An inherited lot

Posted on Jan 27, 2015 in Heritage | 0 comments

Russell Lights - Vol 11 - Issue 24

On the edge of the Russell museum grounds, by the York Street frontage, there stands an elegant lamp post.  A bit weathered, it now plays host to a few lucky spiders and the occasional bird looking for a resting place.  Originally from Auckland, the lamp post was brought to Russell by the Garlands in the late 1940s and early 1950s.  The Garlands were photographers and lived in a house (now South Sea Arts) next to the Four Square shop block/doctor’s dispensary.  As the house passed from owner to owner, so did the lamp post.  When Mr Des Smith bought the house he decided the lamp post, which still bore the sign “The Studio” wasn’t needed, and gave it away.

Young Jim Yearbury.

Young Jim Yearbury.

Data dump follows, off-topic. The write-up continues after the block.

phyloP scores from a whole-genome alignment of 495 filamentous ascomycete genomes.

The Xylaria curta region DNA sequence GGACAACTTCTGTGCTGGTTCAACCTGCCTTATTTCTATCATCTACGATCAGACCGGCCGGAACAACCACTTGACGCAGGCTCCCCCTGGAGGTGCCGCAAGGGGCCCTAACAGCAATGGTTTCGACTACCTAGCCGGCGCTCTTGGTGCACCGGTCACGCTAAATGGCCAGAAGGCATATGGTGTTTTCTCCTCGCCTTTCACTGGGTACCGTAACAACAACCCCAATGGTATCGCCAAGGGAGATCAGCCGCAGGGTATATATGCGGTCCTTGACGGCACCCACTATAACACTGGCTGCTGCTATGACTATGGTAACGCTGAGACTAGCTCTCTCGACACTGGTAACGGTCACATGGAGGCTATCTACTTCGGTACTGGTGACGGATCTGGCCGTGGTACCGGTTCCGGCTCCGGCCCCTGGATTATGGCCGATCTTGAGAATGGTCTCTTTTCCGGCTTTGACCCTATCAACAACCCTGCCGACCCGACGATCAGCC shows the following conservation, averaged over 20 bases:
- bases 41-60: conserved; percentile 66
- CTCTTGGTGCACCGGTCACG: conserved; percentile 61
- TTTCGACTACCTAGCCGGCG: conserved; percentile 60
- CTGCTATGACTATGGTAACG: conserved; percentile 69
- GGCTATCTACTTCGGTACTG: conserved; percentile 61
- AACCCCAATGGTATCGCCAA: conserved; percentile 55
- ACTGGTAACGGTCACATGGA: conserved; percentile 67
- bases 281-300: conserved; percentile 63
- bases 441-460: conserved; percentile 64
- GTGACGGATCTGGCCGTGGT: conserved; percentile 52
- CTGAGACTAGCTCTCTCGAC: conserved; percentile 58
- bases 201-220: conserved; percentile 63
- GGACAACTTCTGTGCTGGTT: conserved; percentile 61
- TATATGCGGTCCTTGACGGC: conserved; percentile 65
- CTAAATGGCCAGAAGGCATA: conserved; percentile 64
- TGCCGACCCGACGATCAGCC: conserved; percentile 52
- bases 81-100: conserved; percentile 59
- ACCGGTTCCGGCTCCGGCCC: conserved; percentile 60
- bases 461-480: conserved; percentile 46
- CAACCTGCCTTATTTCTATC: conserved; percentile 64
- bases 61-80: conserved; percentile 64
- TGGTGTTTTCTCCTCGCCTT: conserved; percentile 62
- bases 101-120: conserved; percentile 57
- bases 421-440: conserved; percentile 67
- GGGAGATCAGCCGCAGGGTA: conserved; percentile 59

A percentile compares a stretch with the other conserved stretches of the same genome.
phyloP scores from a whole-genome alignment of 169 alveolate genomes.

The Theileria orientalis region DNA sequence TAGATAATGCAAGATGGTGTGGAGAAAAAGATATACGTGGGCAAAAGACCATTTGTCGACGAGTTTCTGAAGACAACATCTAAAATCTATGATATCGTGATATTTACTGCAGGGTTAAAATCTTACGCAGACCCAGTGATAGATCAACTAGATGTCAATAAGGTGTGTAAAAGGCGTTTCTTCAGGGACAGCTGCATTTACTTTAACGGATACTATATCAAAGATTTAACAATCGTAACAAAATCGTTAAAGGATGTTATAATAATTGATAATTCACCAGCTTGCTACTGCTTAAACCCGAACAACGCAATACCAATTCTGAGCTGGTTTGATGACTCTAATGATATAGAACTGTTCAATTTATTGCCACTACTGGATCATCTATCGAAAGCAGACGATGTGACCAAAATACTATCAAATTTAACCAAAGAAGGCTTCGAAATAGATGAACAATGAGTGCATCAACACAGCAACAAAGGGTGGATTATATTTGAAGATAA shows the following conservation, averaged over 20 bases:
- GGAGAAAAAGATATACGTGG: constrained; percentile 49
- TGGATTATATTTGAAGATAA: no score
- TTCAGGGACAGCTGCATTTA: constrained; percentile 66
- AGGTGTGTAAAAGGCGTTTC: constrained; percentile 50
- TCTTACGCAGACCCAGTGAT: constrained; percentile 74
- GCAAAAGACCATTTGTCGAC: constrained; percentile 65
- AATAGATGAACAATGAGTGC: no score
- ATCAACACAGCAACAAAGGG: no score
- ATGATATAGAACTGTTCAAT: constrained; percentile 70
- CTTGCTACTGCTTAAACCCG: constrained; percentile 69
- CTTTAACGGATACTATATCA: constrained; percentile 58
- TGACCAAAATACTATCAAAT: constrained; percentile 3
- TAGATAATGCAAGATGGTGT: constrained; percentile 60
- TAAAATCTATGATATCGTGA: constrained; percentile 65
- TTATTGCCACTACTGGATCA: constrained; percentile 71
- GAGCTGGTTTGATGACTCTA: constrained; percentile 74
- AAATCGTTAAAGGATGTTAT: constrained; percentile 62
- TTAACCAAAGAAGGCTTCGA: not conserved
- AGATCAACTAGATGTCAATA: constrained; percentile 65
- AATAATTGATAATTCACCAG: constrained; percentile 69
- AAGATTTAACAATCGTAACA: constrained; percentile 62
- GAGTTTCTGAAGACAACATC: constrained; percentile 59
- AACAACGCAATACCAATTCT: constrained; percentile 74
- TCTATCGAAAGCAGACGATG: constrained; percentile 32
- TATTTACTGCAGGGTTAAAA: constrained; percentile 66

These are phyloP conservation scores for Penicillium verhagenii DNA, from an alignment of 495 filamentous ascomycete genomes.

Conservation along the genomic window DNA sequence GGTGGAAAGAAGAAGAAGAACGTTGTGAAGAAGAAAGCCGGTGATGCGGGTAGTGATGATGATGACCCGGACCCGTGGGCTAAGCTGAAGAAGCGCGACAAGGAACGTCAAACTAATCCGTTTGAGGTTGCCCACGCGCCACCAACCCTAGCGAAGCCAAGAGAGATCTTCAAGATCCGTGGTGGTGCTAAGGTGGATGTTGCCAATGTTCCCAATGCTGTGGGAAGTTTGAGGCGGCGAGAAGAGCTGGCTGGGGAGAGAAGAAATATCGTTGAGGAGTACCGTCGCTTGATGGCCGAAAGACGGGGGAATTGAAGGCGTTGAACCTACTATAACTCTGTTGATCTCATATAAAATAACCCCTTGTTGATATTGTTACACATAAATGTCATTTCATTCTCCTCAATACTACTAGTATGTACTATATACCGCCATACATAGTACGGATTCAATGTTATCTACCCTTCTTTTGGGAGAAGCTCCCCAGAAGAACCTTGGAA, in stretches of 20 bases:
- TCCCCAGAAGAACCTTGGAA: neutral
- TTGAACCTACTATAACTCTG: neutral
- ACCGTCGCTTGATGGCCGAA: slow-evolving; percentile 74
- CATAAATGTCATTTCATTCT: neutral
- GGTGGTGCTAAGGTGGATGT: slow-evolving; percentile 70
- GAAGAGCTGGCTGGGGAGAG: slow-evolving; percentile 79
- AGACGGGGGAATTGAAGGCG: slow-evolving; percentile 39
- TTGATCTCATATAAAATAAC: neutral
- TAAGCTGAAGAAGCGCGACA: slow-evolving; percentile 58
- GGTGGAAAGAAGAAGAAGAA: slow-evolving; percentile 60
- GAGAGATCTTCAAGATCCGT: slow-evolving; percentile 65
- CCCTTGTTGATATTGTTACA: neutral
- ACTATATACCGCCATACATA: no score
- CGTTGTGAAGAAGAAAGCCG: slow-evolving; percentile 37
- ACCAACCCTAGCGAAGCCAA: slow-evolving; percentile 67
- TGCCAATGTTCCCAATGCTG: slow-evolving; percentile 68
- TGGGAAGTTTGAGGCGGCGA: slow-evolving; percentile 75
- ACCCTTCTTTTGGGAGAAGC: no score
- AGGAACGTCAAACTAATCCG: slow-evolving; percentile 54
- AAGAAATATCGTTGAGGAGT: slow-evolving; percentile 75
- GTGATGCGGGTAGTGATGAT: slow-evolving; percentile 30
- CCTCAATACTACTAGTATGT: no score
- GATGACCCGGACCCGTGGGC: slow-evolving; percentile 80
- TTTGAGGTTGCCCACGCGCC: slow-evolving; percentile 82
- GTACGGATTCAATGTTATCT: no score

Two young artists, opening up their art gallery on the corner of York and Chapel Street on the 17th December 1967, were the recipients.  James or Jim, as people called him, and Pauline Yearbury, had the lamp post installed outside their art shop, “The Colonial Gallery”.  This talented team of artists contributed to the art world in creating their now famous incised and stained wood panels of Maori legends and the book with poems titled “The Children of Rangi and Papa: The Maori Story of Creation”.  Jim and Pauline also inspired the Russell community, especially youth who spent time with them: they encouraged them to be creative, to understand that knowledge was their friend and to be resourceful.  The art gallery was pulled down to make way for the Tavern car park, and Jim and Pauline shifted the lamp post to their Matauwhi home.  When Pauline died in May 1977, Jim gave the post to the Museum and a lamp, made by Roley Johnson and Gerald Wall was added.  Farewell Jim.